Olympic Silver Lining 

Monday,  February 18, 2002
Suburbia, California 

Last night, we watched Jamie Sale and David Pelletier of Canada on the medals podium receive their belated burnished gold medals, alongside Anton Sikharulidze and Elena Berezhnaya of Russia, who now share the free-style pairs Olympics championships. 

Burnished, said I.  Not tarnished.  

Two skating couples sharing the gold.  An extraordinarily golden moment. The entire two-minute event abounded with human grace.  After the Canadian anthem was played, the cheering crowd was acknowledged by the couples who waved back their  torch-like bundles of yellow roses, then the guys hugged, followed by the gals.

The magnitude of the moment sunk in for me. Born of fiasco and scandal, last night's history-making event was the huge silver lining I hoped for and more.  The dark clouds of incredulousness, anger, and bitter tears that cast a pall over the skating events parted and burnished gold shone through.

A week ago, the French judge admitted that she was put "under a certain pressure" to favor the Russians to ensure gold for her country in the ice dancing competition.  

Later, Sale said she felt cheated.  "Felt" cheated?  She was cheated!  As was every skater who pins their Olympic hopes and dreams on fair, unbiased judging. And every audience member who travels from afar and every TV viewer who nightly and  vicariously participates in these young people's Olympic dreams.  (That would be me)

Plain and simple: a more difficult performance without flaws is deserving of gold. Yes, the Russians had a more technically difficult program, but they bobbled.  That's the risk they took. It was not their night.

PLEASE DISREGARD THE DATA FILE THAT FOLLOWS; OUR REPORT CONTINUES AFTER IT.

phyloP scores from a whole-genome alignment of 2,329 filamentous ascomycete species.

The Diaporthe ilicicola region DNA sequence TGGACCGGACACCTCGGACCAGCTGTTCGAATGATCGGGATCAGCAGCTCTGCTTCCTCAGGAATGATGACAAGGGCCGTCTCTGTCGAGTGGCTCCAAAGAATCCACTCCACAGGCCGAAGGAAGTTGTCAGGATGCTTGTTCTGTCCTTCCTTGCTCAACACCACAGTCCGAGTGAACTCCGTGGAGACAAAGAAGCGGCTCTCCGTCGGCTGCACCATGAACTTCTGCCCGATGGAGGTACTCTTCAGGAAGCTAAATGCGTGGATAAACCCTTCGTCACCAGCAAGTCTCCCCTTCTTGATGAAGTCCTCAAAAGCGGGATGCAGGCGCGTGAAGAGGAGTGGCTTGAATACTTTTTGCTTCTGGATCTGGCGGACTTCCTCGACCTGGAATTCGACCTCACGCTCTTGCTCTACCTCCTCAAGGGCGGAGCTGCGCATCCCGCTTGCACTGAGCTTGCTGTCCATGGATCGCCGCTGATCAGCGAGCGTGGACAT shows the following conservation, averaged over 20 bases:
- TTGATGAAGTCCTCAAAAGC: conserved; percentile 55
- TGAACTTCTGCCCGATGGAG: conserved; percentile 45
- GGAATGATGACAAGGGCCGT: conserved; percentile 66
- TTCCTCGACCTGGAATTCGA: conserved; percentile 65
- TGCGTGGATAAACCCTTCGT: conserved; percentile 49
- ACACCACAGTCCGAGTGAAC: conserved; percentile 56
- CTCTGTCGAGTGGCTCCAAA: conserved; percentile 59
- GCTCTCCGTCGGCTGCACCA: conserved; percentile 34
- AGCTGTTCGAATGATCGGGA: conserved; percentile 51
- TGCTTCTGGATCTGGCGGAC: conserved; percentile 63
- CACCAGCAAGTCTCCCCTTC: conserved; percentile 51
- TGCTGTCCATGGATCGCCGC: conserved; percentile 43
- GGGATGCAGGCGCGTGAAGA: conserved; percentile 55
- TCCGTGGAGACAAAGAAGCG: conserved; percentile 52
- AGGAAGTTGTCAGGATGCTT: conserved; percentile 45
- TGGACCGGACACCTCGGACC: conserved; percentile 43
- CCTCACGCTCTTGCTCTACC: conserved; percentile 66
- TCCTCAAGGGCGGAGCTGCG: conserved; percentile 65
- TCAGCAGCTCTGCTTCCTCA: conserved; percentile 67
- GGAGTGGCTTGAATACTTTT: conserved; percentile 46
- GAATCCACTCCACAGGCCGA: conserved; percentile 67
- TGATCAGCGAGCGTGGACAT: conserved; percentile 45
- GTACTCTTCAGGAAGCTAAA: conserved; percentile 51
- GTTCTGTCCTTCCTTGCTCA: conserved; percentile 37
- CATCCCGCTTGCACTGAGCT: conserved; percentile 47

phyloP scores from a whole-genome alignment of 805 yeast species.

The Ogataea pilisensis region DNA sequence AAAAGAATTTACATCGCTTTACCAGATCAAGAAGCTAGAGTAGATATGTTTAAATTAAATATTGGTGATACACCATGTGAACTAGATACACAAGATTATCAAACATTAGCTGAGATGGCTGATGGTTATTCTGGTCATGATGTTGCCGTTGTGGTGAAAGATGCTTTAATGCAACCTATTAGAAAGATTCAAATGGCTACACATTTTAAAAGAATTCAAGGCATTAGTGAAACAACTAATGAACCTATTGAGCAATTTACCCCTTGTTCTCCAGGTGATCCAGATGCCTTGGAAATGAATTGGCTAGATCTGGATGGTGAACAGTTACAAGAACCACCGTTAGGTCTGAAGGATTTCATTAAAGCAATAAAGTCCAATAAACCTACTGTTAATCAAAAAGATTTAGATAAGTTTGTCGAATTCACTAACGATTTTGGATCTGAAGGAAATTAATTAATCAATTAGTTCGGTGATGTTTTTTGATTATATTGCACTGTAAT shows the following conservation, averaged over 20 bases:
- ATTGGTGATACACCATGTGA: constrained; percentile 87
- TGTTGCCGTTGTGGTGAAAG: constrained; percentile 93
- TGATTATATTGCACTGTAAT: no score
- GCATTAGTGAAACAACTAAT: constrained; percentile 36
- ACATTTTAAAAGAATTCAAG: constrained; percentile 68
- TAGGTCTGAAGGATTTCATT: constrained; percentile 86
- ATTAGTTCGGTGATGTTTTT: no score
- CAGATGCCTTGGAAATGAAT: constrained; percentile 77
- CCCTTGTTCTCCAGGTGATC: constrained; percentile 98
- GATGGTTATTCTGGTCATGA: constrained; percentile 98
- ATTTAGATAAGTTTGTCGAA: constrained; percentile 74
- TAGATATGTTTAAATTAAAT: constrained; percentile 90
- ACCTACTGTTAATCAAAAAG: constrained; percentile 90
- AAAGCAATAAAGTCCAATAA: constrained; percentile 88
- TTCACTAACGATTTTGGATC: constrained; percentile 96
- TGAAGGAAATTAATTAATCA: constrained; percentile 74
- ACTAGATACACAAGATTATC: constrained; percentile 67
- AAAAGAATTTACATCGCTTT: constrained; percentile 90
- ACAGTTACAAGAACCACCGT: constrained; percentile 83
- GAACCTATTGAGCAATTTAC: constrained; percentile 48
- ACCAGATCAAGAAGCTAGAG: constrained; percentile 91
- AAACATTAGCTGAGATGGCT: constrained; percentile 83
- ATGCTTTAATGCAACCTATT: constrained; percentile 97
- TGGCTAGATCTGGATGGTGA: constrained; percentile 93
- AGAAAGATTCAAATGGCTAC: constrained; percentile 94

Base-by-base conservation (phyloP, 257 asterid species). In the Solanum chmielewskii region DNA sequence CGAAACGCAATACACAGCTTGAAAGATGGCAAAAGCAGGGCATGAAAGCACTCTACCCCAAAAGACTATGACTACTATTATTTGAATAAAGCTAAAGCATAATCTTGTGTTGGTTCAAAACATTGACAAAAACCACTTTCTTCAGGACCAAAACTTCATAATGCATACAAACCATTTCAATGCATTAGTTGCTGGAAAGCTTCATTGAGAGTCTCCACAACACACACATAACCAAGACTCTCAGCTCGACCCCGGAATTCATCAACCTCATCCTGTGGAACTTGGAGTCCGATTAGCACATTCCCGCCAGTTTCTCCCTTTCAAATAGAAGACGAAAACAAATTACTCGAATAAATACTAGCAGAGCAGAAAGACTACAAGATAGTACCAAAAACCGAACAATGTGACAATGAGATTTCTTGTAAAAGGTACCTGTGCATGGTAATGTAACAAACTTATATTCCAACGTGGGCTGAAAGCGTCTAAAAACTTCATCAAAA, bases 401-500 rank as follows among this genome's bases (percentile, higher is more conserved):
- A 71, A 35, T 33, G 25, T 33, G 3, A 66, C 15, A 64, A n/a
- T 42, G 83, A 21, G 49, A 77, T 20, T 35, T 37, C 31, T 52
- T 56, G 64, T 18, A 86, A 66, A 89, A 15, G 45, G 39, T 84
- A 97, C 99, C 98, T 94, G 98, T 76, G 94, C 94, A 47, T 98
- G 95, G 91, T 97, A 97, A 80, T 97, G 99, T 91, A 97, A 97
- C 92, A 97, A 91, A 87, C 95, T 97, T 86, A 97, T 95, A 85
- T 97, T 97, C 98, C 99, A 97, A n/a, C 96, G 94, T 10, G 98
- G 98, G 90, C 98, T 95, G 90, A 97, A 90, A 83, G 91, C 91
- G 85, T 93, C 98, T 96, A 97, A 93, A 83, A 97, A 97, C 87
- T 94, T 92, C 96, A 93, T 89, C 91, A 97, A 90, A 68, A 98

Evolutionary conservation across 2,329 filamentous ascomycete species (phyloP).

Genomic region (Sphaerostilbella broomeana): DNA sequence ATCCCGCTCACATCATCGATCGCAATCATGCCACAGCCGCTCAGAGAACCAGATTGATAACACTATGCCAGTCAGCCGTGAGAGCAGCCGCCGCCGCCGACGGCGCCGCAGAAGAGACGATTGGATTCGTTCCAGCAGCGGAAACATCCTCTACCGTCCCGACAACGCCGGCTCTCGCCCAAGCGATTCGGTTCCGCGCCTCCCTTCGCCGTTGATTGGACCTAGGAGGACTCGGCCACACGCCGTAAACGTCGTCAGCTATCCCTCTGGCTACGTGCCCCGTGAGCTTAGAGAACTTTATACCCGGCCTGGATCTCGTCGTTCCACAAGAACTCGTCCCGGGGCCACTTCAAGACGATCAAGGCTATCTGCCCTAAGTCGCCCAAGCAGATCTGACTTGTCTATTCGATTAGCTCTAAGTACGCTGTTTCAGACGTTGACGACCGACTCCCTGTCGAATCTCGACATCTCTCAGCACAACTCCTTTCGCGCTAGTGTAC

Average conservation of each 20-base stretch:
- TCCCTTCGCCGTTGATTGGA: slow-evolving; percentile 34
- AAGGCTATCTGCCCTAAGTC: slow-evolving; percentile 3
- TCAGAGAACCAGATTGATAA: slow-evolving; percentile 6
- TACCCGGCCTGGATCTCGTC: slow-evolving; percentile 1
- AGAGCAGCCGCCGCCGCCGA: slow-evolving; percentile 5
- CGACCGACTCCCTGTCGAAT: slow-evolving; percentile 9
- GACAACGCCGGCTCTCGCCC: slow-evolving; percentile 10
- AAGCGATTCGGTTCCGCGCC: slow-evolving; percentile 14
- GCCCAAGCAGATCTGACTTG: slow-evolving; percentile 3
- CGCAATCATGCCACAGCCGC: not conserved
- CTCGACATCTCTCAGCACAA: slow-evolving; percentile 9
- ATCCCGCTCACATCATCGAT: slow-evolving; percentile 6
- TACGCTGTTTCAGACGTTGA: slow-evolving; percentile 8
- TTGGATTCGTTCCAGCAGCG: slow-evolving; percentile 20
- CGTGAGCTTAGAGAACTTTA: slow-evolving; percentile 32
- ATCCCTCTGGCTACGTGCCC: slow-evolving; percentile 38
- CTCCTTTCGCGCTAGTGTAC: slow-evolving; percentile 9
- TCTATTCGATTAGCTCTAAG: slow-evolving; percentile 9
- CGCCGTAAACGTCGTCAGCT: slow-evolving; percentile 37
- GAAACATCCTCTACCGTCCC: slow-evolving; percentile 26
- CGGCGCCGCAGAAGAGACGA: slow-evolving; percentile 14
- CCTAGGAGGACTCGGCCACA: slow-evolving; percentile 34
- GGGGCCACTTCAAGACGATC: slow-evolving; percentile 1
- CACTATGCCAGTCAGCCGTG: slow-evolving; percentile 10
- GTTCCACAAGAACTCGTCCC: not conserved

So what if I groused about Sale's and Pelletier's drab gray, austere outfits.  What I thought was practice footage was the pair warming up right before their Olympic skate.  Spoken like a mom, I exclaimed, "What, they're wearing THAT!?"

But their performance was flawless. They flowed. They moved as one.  I forgot about their outfits, and wholeheartedly loved their impeccable performance.  It was the performance of their lifetimes. 

They won, no ifs, ands or buts.  

My smile was as broad as Jamie's.  My emotions as stirred as David's. My cheers as enthuasiastic and spirited as the audience's. But it was not to be.  At least not then.  But right away, I saw the first glimmers of a silver lining: I sat there, marveling at their gallantness and mature grace.  Jamie's and David's.  And the Russians'.  Yes, all four of them.  

Through all that awkwardness, they showed a certain sensitivity toward each another. It was sportsmanship of the highest calibre.  Moments of true human grace.

Today, I am heartened and encouraged that there is justice and fairness in the world. Now, I will cloudlessly watch the darlings of the Olympics -- Michelle Kwan, Sasha Cohen, and  Sarah Hughes.

But ahh, what to do with the Apolo Anton Ohno situation?  Oh no!  (Sorry, I couldn't resist)

I love that kid.  And his dad.


"Life is a Gift."

Wishing you silver linings, 
Author Unknown

P.S.  If you would like to share a portion of yourself with words, in response to this journal entry, you may do it here.  

 "The only gift is a portion of thyself..."
Ralph Waldo Emerson


past    the present    future

who | what | archives | comments | photos


This web journal was created on a September Morn, 
September 29, 2001
September Morn 2002